My mother is the personification of generosity. She was a single mom who raised two children on her own, and is the definition of a caretaker. She instilled in me that sense of duty to help the sick and the less fortunate, but also to remember that everyone is deserving of care and generosity. So I take those lessons with me when I care for my patients. It isn’t just about the science of medicine or treating the diseases, but the intangible aspect of being a physician. To this day, she’s my check. Whenever the job gets hard or something wears on my ability to be empathetic or sympathetic, I look at my mother and how she performs these generous acts with such ease and grace — and that recharges me and reminds me of why I became a doctor.
I also have a really special connection with my great-uncle, who is the only other physician in my family. He was a respected cardiologist in Guangzhou, China, and retired in 2005 after an incredible career. Growing up I remember he had this air — kind, intelligent, and always poised and respected. As I progressed through the different stages of my career in academic medicine, I found my bond with him growing stronger as I came to appreciate what it took to have as illustrious a career in academic medicine as he did. He has become the model of the kind of physician, researcher, and academic professor that I would like to be in my career. His lifelong passion for medicine continues to inspire me.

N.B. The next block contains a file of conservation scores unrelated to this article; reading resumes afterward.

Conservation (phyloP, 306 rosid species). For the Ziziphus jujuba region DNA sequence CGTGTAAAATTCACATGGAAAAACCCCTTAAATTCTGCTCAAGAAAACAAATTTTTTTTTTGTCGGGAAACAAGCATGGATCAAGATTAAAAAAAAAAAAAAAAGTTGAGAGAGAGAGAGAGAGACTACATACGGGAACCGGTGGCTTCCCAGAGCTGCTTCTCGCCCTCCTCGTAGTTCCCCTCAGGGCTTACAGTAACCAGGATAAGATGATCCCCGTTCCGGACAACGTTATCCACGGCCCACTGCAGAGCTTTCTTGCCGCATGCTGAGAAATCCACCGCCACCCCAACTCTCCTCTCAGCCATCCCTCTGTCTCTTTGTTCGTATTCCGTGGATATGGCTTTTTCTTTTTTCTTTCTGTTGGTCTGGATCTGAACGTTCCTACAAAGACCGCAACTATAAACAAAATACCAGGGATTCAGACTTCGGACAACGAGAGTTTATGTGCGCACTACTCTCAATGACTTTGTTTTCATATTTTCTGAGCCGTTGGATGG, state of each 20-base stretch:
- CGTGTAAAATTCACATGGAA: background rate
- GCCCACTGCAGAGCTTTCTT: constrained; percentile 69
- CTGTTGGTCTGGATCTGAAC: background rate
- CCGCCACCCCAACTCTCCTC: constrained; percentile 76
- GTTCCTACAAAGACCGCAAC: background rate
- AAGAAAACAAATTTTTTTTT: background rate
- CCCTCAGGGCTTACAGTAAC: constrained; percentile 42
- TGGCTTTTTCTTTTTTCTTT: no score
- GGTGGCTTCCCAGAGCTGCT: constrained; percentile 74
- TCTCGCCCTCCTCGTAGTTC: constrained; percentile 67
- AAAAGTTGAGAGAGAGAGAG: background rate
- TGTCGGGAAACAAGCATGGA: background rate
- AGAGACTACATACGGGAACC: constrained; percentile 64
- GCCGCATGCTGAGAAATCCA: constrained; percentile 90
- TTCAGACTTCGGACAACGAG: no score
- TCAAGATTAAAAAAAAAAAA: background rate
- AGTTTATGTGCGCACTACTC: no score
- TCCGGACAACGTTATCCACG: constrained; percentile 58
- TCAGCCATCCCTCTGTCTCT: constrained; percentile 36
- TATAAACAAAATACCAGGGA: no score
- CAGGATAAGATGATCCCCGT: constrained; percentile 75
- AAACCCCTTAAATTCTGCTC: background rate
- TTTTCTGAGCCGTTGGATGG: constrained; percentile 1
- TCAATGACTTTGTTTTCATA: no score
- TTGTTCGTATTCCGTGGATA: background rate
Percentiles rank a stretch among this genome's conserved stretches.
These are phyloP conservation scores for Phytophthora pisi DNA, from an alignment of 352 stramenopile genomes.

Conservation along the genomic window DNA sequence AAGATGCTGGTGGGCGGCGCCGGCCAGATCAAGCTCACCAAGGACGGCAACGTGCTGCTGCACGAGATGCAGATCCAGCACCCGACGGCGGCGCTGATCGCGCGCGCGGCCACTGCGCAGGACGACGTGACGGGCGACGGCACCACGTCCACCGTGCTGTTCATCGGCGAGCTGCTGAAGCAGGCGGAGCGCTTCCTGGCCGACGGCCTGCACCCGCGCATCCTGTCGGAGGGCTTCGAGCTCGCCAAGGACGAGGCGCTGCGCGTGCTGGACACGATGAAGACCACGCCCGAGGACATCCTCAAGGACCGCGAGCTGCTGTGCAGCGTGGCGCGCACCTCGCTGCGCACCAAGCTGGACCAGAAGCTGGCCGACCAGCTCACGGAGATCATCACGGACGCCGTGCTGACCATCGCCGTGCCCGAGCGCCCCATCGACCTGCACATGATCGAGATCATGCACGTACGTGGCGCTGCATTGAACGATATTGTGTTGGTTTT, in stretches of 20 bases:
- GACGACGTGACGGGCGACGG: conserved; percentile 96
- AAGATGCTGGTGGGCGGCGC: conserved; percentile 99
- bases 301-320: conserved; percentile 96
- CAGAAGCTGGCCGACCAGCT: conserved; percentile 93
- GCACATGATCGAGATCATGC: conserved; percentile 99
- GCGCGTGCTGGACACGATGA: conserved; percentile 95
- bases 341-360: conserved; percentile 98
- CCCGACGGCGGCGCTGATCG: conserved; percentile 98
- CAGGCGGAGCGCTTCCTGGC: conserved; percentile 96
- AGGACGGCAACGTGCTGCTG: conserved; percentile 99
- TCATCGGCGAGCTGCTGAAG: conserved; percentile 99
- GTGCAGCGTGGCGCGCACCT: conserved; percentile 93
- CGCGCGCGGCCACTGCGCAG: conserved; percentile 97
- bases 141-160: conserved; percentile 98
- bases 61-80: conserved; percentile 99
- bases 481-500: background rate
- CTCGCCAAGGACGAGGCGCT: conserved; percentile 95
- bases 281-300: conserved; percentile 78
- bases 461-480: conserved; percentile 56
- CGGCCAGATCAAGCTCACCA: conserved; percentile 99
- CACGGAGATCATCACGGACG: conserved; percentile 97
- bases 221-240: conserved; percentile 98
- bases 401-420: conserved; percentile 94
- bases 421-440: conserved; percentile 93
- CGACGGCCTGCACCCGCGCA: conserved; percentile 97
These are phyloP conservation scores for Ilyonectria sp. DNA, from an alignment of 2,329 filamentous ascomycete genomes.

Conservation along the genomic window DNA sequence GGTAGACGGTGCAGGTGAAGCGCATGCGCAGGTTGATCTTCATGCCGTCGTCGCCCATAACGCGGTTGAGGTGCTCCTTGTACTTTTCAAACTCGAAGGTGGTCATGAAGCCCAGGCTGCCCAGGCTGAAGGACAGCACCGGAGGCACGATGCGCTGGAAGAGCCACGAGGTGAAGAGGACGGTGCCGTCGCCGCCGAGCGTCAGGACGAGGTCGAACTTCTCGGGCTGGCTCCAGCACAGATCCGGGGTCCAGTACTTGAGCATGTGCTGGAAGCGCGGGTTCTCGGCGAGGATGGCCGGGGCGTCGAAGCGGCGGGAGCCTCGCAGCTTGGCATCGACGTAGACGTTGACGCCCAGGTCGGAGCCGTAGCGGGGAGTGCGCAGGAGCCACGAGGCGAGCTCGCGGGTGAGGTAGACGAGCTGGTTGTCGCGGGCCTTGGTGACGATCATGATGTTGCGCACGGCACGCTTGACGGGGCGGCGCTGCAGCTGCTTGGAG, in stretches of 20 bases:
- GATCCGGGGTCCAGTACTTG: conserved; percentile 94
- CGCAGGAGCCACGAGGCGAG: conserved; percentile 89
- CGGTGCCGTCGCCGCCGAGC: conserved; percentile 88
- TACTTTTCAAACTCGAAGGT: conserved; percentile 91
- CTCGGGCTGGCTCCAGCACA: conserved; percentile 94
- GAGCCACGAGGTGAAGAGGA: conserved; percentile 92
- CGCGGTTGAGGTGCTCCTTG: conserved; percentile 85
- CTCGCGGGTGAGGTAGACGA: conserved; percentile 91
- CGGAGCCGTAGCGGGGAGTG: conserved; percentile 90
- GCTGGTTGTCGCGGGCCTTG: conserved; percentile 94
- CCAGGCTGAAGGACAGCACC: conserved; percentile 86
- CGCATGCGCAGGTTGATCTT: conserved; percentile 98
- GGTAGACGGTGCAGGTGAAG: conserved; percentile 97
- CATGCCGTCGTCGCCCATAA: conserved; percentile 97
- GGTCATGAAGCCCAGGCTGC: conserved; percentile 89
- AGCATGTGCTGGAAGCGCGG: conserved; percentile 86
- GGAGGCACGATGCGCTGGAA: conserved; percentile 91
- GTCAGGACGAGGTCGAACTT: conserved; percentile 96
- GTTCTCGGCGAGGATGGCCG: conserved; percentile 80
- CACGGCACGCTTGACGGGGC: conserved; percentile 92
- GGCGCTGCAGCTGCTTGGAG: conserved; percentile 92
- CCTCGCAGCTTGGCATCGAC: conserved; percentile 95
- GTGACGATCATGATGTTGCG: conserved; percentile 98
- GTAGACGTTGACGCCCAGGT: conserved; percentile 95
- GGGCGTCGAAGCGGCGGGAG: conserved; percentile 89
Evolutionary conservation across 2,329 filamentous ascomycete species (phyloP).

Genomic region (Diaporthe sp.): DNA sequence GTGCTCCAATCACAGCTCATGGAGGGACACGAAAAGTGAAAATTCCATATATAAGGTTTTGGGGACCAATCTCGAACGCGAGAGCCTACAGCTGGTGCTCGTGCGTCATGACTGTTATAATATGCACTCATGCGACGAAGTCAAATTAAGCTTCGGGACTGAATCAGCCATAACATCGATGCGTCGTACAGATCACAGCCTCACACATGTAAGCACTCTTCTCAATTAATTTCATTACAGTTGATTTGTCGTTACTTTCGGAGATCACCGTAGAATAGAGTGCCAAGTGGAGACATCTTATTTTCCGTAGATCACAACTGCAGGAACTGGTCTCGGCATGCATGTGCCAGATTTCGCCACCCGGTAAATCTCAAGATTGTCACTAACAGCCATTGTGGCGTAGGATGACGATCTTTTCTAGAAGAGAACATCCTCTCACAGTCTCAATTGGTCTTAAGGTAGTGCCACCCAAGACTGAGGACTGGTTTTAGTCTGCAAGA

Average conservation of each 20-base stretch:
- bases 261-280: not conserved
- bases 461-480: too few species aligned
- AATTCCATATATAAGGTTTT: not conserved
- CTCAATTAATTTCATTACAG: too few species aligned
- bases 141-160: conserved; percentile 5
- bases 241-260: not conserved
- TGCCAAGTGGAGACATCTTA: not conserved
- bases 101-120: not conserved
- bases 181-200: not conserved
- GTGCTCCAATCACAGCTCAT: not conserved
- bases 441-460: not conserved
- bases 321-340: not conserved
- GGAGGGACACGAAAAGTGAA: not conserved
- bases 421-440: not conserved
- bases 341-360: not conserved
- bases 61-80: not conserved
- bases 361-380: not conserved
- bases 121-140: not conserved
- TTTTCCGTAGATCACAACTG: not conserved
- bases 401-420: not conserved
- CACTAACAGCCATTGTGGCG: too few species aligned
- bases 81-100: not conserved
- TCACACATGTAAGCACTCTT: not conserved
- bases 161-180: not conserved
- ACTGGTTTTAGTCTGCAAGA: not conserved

—Dr. Eva Cheung
Section Chief of Pediatric Cardiac Critical Care and Medical Director of Pediatric ECMO, NewYork-Presbyterian Morgan Stanley Children’s Hospital
Associate Professor of Pediatrics, Columbia University Vagelos College of Physicians and Surgeons